This slice of sea is with me every day, sunrise and sunset. The sun’s position may change only slightly every day, but the light and shape of the water below is ever changing. Every morning, I walk down the hill in cold fog, pacing down the centre of the road to reclaim it in this small hour. Through the narrow streets and out on to the quayside, tall masts and the thrumming whir of the arriving ferry.
I always sit on the same side of the ferry, hunting the first and last of the light. In the morning the sun rises behind Osborne Point, across waters choppy grey or smooth silk blue. On the way home, we travel past piers, chimneys and a pebbly spit, before the west wight hills appear, with pink and blue light dropping behind.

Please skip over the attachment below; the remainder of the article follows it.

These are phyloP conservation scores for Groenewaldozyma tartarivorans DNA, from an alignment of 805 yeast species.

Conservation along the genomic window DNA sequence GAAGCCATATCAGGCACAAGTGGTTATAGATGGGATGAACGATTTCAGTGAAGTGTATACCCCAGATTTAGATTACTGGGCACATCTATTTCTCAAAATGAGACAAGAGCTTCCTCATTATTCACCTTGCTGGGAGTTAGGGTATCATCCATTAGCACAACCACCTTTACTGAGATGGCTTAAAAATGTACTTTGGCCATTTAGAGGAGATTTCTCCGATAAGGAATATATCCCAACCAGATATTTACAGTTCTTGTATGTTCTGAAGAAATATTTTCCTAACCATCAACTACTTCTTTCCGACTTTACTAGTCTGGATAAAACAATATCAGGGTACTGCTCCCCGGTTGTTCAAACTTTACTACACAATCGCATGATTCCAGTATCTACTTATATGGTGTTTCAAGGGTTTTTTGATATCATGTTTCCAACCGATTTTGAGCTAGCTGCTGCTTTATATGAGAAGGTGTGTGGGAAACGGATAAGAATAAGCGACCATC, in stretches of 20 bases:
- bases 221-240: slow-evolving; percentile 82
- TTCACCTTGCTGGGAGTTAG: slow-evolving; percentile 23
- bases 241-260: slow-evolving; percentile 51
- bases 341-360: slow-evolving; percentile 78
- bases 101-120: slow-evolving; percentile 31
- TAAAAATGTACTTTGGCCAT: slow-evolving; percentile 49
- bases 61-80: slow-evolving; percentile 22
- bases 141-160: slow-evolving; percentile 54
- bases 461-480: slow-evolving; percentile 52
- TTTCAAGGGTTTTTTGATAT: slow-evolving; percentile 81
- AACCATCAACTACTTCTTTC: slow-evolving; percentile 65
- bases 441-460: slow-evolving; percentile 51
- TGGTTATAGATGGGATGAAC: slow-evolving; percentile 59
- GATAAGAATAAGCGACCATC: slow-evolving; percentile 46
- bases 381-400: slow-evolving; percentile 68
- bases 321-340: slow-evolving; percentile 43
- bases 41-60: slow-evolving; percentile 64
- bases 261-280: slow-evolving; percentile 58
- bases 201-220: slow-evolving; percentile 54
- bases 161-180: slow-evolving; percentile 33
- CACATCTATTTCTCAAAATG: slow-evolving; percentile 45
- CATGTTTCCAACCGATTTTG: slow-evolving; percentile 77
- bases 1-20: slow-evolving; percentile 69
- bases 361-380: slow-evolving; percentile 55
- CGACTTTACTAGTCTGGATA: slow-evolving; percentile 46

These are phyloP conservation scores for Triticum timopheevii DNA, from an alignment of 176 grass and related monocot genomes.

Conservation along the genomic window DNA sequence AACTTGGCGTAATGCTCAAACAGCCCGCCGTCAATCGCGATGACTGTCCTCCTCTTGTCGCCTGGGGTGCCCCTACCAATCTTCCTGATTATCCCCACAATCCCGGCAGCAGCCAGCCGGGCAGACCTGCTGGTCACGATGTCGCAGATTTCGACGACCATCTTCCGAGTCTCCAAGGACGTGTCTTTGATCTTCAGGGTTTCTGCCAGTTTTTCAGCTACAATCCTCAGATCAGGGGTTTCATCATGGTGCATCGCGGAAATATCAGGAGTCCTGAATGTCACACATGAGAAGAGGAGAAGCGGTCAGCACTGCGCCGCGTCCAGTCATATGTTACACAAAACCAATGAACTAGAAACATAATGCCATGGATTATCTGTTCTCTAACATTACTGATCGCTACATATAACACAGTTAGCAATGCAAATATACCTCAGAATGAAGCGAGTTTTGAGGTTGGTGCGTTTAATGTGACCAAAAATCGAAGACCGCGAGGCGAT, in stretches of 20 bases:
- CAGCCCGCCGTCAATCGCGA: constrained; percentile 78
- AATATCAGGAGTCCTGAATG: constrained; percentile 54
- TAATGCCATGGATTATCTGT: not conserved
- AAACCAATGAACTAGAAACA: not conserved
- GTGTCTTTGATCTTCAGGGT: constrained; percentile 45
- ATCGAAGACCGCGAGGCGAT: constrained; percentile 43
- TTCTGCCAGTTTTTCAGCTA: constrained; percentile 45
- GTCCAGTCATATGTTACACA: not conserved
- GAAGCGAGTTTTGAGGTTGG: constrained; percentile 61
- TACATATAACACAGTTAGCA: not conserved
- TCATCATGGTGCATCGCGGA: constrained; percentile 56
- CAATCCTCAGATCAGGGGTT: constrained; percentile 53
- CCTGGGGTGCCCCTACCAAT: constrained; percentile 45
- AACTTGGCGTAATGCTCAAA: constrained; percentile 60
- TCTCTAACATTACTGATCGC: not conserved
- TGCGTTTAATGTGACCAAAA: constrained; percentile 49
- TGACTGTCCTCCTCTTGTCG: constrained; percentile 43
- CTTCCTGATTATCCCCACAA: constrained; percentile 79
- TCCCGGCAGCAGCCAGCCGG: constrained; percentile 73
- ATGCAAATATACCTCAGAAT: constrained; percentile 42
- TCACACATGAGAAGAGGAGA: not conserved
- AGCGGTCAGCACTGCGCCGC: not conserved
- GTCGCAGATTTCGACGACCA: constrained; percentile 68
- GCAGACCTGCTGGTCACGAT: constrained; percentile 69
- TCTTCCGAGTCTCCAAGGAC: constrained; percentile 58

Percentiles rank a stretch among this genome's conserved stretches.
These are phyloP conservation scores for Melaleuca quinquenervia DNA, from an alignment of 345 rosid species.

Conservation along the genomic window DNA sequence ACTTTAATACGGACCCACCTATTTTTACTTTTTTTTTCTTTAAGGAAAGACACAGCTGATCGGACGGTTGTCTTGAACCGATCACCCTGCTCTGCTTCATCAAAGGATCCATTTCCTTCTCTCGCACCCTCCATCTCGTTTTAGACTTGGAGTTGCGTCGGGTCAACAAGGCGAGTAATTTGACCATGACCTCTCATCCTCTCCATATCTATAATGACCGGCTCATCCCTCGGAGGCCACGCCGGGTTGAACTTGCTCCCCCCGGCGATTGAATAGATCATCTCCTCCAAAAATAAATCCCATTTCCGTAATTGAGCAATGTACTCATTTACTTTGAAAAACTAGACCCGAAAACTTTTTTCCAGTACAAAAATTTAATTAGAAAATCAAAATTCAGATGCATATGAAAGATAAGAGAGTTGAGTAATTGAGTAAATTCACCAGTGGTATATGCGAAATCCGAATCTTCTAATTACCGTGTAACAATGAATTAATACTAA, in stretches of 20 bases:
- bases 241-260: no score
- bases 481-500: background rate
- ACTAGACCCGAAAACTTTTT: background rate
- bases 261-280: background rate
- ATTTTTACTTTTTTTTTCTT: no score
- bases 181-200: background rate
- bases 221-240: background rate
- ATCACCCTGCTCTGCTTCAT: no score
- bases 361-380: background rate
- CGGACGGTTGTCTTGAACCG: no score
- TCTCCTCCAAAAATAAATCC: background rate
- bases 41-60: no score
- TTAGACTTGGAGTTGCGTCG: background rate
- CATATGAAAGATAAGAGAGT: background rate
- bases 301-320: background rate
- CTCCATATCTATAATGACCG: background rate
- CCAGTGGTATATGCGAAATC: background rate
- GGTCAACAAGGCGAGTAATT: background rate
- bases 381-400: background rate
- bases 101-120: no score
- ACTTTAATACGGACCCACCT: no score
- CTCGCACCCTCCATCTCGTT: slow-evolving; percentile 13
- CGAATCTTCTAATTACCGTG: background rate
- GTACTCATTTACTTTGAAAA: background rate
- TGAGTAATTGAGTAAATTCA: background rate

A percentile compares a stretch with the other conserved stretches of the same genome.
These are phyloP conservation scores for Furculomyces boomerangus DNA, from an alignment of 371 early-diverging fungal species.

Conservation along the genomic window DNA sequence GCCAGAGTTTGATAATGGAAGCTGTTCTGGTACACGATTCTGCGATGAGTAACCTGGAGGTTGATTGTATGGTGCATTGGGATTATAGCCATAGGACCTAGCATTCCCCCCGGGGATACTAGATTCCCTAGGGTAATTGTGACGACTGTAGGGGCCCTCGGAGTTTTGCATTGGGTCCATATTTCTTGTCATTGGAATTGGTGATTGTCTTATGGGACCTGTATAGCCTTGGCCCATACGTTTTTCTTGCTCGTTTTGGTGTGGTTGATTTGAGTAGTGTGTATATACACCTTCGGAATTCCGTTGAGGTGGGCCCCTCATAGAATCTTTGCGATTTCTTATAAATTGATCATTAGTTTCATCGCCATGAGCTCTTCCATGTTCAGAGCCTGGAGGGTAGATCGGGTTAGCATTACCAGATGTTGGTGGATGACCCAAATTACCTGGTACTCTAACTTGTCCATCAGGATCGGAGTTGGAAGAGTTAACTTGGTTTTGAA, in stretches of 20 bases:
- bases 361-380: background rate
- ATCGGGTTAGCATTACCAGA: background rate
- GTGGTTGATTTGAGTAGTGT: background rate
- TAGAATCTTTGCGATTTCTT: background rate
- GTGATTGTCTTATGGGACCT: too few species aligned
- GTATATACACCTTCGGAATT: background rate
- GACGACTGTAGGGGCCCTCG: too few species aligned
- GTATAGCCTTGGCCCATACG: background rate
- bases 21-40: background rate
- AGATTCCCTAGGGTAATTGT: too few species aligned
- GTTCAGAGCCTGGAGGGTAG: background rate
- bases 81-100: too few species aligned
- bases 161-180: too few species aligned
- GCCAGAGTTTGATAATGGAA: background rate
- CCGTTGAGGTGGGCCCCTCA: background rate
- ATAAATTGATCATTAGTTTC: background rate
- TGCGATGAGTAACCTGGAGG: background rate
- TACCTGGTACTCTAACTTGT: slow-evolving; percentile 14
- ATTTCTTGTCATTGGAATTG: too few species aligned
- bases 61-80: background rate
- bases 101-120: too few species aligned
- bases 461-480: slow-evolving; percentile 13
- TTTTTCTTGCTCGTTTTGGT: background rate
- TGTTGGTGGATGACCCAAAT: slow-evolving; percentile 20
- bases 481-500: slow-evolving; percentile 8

Sometimes I sit and slump with my coffee, or plough through a book, ignoring the view. Sometimes the boat is full of the mumbled chatter of commuters, and the windows are too steamy to watch more than a smear of sea. Sometimes the ride is so rough that you lose your stomach halfway across the Solent, and the contents of your bag across the aisle.
So whilst I travel the same stretch of sea, it’s never the same, and my everyday commute ain’t bad. Travelling across waters always beats the motorway, no matter how rough the ride. Just don’t ask me how long my journey takes. My ferry ride only marks halfway, so now I’m working on cutting out the motorway from the second half of my journey.